A new Congress is about to be sworn in. Democrats are taking over the House, and Republicans are adding to their majority in the Senate. They've already got a lot on their plate.
First, there's a pretty good chance we're going to enter this new session of Congress in the midst of a partial government shutdown. As of Thursday afternoon, President Trump and Democrats were standing their ground. They'll have to come to an agreement about border funding which could spill into another issue: immigration.
The president is asking for $5 billion to fund construction of a wall along the southern border. Some Democratic members are hoping likely-Speaker of the House Nancy Pelosi will negotiate a deal exchanging border funding for those living in limbo under Deferred Action for Childhood Arrivals, or DACA, and those under Temporary Protected Status. Now that Democrats have the House, many won't feel the need to give into the president's demands.
House Democrats are also planning to move quickly to take up gun reform. They plan to advance several bills within the first 100 days. Most notably, Democratic Rep. Mike Thompson plans to introduce a bipartisan bill mandating universal background checks on all gun sales. Some GOP House members have already voiced support. Still, the Republican Senate likely won't pass any high-profile gun control bills. But given the shootings in Pittsburgh, Parkland, Santa Fe and Thousand Oaks in 2018, Democrats feel public momentum is on their side.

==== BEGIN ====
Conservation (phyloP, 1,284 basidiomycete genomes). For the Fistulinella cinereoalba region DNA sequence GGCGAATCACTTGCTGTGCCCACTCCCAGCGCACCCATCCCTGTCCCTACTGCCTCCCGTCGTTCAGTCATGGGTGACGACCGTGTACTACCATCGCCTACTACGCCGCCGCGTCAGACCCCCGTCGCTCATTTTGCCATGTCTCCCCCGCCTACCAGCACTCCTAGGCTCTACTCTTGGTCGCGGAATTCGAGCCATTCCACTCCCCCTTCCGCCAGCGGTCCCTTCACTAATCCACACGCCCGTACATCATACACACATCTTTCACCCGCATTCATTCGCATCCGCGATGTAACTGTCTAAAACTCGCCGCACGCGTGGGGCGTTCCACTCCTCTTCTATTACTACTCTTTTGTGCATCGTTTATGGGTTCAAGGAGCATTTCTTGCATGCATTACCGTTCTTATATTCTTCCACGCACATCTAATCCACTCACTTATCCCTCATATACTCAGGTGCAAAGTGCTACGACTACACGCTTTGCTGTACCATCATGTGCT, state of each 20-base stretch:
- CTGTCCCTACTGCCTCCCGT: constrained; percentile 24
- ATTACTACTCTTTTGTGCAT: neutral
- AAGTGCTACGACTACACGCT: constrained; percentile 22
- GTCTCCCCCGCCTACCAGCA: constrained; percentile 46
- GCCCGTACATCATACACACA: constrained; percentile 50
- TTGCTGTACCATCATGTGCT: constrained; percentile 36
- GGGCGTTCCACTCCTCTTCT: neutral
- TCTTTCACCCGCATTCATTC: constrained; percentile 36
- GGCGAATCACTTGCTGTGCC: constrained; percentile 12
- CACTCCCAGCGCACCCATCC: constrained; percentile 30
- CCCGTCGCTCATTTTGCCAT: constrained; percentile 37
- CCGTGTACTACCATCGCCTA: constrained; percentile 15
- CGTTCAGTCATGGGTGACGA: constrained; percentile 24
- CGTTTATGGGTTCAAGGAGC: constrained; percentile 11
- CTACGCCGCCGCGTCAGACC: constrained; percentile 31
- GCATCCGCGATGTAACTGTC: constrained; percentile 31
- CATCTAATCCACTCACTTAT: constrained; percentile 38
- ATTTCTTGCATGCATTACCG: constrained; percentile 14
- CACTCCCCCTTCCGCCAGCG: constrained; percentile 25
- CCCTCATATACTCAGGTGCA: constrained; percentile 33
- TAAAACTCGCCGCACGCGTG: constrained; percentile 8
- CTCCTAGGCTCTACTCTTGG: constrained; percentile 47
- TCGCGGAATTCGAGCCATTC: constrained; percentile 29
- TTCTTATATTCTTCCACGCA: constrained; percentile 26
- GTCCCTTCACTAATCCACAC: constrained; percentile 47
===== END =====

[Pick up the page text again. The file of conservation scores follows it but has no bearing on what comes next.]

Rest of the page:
Health care may be a place to find some common ground in 2019. Democrats and Republicans have said they're interested in looking at prescription drug prices. That's probably where the harmony will end. Republicans still want to gut the Affordable Care Act as Democrats look to bolster it.
Of course, there will be many investigations. Democrats will be looking into Russia, the Trump family and its finances, potential conflicts of interest, James Comey's firing and the dealings of many of Trump's associates, just to name a few.
There's lots to do in this new Congress, but with a divided government, there may not be room for each party to accomplish its goals.